Specifically, psychologists are trained to assess and contribute to diagnosing learning, developmental or mental health conditions, for example, personality disorders. Psychologists conduct psychological testing and provide evidence-based approaches or therapies to support individuals with learning, mental health or development difficulties. Some Psychologists work systemically, for example, with families, schools or organisations to provide the best possible support for individual children or adults. (4). Similar to psychotherapists, some psychologists provide psychotherapy to understand their clients’ thoughts, feelings, and behaviours to facilitate change. That psychotherapy can be dyadic (one-to-one), triadic (couples) or group-based.
As with psychotherapists, psychologists can work independently and as part of an interdisciplinary team.
What is the difference between a psychologist and a psychotherapist?
|Profession of Psychologist
|Profession of Psychotherapist
|Postgraduate qualification in psychology, usually including a research dissertation.
|Postgraduate qualification focusing on psychotherapy.
|A psychologist is a protected term; a professional can call themselves a psychologist when registered with a psychologist board, which the government regulates.
|Although all psychologists can be called psychotherapists if they have training in psychotherapeutic techniques, not all psychotherapists can call themselves psychologists.
|Scope of practice (specialties)
|Psychologists have the following scopes of practice: Clinical psychologist (focus on clinical conditions and personality disorders), Counselling psychologist (therapeutic interventions), Health psychologist (health focus, generally work in hospitals), Educational psychologist (developmental focus), Rehabilitation psychologist (rehabilitation focus), Neuropsychologist (specialise in neurological tests) Research psychologist General/practising psychologist.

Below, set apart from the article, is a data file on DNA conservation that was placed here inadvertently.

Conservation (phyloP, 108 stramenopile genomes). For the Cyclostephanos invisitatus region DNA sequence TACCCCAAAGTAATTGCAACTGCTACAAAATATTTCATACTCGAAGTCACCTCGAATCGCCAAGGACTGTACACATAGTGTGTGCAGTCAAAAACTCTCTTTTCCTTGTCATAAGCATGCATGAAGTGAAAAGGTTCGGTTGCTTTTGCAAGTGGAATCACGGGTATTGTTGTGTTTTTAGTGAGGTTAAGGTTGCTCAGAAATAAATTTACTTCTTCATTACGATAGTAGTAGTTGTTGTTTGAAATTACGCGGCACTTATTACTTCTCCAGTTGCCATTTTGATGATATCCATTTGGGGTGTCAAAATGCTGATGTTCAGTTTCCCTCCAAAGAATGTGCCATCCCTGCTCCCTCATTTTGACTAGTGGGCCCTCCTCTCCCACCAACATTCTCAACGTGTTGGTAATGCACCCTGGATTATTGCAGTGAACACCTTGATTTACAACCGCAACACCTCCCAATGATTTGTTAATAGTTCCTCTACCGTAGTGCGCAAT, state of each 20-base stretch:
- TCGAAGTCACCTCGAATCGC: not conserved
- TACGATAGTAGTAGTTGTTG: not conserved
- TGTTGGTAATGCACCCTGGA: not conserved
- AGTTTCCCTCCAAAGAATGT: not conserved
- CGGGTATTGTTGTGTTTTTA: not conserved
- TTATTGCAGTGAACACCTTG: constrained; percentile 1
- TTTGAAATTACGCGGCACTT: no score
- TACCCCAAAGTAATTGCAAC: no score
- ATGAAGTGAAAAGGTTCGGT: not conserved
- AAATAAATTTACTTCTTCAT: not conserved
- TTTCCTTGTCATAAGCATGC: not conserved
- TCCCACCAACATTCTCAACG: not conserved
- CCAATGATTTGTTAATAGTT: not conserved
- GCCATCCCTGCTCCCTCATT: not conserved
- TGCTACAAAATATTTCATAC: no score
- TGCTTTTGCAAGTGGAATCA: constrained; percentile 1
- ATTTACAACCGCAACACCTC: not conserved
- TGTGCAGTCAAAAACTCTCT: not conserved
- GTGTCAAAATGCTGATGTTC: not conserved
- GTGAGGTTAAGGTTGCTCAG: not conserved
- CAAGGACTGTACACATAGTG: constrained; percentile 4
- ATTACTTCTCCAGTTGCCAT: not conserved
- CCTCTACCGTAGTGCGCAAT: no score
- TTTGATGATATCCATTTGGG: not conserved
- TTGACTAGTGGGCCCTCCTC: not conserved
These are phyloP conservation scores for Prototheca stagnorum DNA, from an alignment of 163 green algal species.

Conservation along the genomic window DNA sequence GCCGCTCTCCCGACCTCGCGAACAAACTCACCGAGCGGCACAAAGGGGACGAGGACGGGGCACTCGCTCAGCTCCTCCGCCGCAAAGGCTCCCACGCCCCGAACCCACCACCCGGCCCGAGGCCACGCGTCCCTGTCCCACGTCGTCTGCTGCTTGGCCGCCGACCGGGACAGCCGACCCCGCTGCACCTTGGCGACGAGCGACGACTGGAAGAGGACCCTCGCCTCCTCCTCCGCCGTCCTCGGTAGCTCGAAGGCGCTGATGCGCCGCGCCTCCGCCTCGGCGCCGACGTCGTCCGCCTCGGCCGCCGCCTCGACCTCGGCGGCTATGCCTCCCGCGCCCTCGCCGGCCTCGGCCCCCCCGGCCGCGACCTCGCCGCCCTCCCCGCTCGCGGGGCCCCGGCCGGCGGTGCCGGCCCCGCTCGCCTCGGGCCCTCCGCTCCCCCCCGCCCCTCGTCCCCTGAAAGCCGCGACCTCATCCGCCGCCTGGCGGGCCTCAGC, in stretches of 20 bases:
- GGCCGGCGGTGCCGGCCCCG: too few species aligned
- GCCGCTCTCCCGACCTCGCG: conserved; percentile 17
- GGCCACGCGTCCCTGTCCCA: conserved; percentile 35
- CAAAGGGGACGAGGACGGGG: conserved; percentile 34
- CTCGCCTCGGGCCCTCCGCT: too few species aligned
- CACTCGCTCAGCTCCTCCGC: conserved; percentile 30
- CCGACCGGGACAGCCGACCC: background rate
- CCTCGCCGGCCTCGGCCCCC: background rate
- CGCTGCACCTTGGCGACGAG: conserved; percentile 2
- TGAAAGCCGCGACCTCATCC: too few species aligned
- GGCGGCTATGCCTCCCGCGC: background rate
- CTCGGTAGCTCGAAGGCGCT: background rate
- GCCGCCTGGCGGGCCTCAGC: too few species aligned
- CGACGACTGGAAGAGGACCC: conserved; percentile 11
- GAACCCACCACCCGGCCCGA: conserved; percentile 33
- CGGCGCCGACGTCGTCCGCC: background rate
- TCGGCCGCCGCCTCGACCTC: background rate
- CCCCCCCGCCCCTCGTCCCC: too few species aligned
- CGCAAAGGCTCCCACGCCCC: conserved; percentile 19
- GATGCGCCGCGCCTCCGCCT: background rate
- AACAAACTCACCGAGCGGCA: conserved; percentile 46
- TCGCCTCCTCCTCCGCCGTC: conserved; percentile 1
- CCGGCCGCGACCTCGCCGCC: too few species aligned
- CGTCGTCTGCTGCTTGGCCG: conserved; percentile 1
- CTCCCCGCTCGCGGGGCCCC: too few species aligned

|Depending on the training, a psychotherapist may specialise in one or more psychotherapies (eclectic or integrative psychotherapists).
|Clinical, counselling, rehabilitation and health psychologists diagnose clients to understand them in a clinical context using the DSM or ICD criteria.
|Psychotherapists do not diagnose; their focus is on working through behavioural or emotional distress.
|Depending on the country, psychotherapy can be licenced or unlicensed. Mostly, psychotherapists are self-regulated, meaning they voluntarily belong to boards.
|1500 hours at a health board includes all activities, including face-to-face therapy, report writing and in-house training.
|750 hours of face to face psychotherapy hours (which excludes report writing or in-house training).
When considering work with a professional, looking at qualifications, track record and registration authority is essential. Most responsible practitioners will receive regular supervision and continued development, and you can ask your therapist about their experience, registration and training. We hope this article helps you choose a practitioner that will work for you.
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- What Are The Main Benefits Of Psychotherapy – Valley View Family Counseling Services. https://www.valleyviewfamilycounseling.com/what-are-the-main-benefits-of-psychotherapy/
- Mental Disorders Treatments: Drugs & Medications – Faast Pharmacy. https://www.faastpharmacy.com/treatments/mental-disorders
- Pychologist for Alcohol Addiction | Cadabams. https://www.cadabams.org/alcohol-dependence/psychologis